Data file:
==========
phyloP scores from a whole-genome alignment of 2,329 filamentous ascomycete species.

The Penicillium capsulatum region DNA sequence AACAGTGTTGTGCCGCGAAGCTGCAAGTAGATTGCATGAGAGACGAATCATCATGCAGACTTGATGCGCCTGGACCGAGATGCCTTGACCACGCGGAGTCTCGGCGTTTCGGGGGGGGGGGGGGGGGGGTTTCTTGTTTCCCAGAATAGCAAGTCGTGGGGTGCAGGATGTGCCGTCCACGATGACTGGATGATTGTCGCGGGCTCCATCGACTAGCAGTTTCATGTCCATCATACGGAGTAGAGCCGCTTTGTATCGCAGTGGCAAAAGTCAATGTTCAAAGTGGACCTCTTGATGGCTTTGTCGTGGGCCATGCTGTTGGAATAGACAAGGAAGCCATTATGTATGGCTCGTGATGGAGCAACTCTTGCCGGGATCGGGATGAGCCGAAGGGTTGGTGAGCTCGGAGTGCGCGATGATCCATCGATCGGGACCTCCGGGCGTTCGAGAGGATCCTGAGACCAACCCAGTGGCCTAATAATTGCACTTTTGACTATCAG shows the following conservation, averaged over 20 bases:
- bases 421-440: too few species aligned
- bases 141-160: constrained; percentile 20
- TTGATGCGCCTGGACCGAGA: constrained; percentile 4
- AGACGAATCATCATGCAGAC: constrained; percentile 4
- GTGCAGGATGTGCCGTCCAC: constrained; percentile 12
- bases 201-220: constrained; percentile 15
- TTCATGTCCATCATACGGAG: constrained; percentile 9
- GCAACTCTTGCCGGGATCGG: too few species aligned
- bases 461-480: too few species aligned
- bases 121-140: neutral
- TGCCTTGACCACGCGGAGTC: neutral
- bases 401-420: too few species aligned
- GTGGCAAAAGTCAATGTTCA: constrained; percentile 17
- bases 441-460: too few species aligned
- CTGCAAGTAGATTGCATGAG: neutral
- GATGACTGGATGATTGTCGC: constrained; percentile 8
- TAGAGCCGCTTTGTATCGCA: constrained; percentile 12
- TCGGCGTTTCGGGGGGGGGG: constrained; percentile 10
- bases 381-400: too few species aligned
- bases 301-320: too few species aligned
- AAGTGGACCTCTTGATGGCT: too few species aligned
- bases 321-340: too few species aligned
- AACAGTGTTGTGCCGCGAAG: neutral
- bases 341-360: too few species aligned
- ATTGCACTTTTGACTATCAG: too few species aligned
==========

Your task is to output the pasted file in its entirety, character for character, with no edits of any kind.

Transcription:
phyloP scores from a whole-genome alignment of 2,329 filamentous ascomycete species.

The Penicillium capsulatum region DNA sequence AACAGTGTTGTGCCGCGAAGCTGCAAGTAGATTGCATGAGAGACGAATCATCATGCAGACTTGATGCGCCTGGACCGAGATGCCTTGACCACGCGGAGTCTCGGCGTTTCGGGGGGGGGGGGGGGGGGGTTTCTTGTTTCCCAGAATAGCAAGTCGTGGGGTGCAGGATGTGCCGTCCACGATGACTGGATGATTGTCGCGGGCTCCATCGACTAGCAGTTTCATGTCCATCATACGGAGTAGAGCCGCTTTGTATCGCAGTGGCAAAAGTCAATGTTCAAAGTGGACCTCTTGATGGCTTTGTCGTGGGCCATGCTGTTGGAATAGACAAGGAAGCCATTATGTATGGCTCGTGATGGAGCAACTCTTGCCGGGATCGGGATGAGCCGAAGGGTTGGTGAGCTCGGAGTGCGCGATGATCCATCGATCGGGACCTCCGGGCGTTCGAGAGGATCCTGAGACCAACCCAGTGGCCTAATAATTGCACTTTTGACTATCAG shows the following conservation, averaged over 20 bases:
- bases 421-440: too few species aligned
- bases 141-160: constrained; percentile 20
- TTGATGCGCCTGGACCGAGA: constrained; percentile 4
- AGACGAATCATCATGCAGAC: constrained; percentile 4
- GTGCAGGATGTGCCGTCCAC: constrained; percentile 12
- bases 201-220: constrained; percentile 15
- TTCATGTCCATCATACGGAG: constrained; percentile 9
- GCAACTCTTGCCGGGATCGG: too few species aligned
- bases 461-480: too few species aligned
- bases 121-140: neutral
- TGCCTTGACCACGCGGAGTC: neutral
- bases 401-420: too few species aligned
- GTGGCAAAAGTCAATGTTCA: constrained; percentile 17
- bases 441-460: too few species aligned
- CTGCAAGTAGATTGCATGAG: neutral
- GATGACTGGATGATTGTCGC: constrained; percentile 8
- TAGAGCCGCTTTGTATCGCA: constrained; percentile 12
- TCGGCGTTTCGGGGGGGGGG: constrained; percentile 10
- bases 381-400: too few species aligned
- bases 301-320: too few species aligned
- AAGTGGACCTCTTGATGGCT: too few species aligned
- bases 321-340: too few species aligned
- AACAGTGTTGTGCCGCGAAG: neutral
- bases 341-360: too few species aligned
- ATTGCACTTTTGACTATCAG: too few species aligned